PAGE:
Image via Very Evolved
Weber, B., Rangel, A., Wibral, M., & Falk, A. (2009). The medial prefrontal cortex exhibits money illusion Proceedings of the National Academy of Sciences DOI: 10.1073/pnas.0901490106


Filed under About Neuroscience, About Perception, About Research

This is Your Brain on the Edge of Chaos

389879703_acc141a544What do our brains have in common with piles of sand, earthquakes, forest fires and avalanches?  Each of those is a dynamic system in a self-organized critical state, and according to a new study in PloS Computational Biology, so is the brain. 

Systems in a critical state are on the cusp of a transition between ordered and random behavior.   Take a pile of sand for example: as grains of sand are added to the pile, they eventually form a slope. At a certain point, the sloping sand reaches a “critical state,” and at this point adding even a single grain can cause an avalanche that may be small or large. We can’t predict the moment or size of the avalanche, but we know that when the critical state is reached, there are several potential responses that may occur in the system (pile of sand).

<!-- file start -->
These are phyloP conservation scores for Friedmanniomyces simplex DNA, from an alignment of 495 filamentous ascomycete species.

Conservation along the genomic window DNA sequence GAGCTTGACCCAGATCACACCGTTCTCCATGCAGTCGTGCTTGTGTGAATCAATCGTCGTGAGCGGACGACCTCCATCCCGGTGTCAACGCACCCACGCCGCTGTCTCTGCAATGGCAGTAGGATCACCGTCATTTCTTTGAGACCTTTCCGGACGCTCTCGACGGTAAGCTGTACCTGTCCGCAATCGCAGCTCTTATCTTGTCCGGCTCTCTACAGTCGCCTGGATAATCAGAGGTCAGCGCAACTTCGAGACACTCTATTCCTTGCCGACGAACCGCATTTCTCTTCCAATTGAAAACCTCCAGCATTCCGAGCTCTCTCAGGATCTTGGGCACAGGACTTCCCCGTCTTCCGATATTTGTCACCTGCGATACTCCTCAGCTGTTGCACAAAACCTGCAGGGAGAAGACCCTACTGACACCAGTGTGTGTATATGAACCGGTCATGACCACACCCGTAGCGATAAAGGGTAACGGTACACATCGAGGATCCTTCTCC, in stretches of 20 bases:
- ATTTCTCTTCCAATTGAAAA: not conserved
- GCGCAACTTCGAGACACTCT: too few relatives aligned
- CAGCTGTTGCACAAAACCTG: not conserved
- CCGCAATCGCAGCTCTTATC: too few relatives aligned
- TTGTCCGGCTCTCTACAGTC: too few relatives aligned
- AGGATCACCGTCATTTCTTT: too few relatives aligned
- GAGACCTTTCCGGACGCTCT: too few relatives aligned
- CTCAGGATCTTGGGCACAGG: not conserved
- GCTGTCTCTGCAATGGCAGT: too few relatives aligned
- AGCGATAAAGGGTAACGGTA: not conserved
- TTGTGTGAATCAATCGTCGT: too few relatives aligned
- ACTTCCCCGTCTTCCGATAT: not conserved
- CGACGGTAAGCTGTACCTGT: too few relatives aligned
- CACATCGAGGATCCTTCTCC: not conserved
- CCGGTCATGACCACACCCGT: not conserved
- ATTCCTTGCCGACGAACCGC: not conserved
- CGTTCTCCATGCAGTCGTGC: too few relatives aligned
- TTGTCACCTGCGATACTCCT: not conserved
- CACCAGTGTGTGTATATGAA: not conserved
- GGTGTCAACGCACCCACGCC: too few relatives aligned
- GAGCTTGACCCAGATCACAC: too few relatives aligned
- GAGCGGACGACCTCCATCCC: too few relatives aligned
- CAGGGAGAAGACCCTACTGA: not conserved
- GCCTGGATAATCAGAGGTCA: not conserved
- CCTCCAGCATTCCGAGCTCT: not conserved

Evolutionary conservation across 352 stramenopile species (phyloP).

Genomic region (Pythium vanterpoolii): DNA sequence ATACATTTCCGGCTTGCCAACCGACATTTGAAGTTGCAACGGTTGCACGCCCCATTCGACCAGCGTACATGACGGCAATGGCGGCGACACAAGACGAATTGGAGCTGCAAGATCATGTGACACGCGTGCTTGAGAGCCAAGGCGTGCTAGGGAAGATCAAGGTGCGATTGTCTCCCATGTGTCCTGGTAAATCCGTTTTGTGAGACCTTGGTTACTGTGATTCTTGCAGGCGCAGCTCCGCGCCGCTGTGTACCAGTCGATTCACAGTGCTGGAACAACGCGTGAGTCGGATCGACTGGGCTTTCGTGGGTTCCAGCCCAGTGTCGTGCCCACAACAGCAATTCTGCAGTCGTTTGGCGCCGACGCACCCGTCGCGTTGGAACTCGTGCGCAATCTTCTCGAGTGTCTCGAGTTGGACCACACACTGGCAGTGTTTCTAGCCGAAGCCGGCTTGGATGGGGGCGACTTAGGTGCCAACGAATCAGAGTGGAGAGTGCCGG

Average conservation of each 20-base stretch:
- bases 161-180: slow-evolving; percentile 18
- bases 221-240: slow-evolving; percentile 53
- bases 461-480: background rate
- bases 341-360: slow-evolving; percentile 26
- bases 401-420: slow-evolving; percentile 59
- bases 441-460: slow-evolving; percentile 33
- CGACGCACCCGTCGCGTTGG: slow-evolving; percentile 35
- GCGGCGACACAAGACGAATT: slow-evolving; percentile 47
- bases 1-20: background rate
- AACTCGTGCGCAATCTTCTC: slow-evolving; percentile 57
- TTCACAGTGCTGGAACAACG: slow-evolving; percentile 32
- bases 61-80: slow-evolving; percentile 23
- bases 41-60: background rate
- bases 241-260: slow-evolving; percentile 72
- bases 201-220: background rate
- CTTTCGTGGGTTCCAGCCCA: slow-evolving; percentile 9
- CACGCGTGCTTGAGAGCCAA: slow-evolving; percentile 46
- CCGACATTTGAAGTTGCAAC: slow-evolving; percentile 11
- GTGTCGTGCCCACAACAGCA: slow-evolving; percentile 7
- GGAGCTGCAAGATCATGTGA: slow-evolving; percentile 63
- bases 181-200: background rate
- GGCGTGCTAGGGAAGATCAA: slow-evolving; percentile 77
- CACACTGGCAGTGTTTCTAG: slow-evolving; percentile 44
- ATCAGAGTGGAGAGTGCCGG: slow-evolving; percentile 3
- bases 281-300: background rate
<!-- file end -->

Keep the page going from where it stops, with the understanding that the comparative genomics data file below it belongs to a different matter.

In effect, the system is globally stable at the same time as being locally unstable. Local instability (small avalanches in the sand pile) can create global instability (large avalanches leading to the collapse of the pile) bringing the system back to a new stable state. The pile of sand reorganizes itself.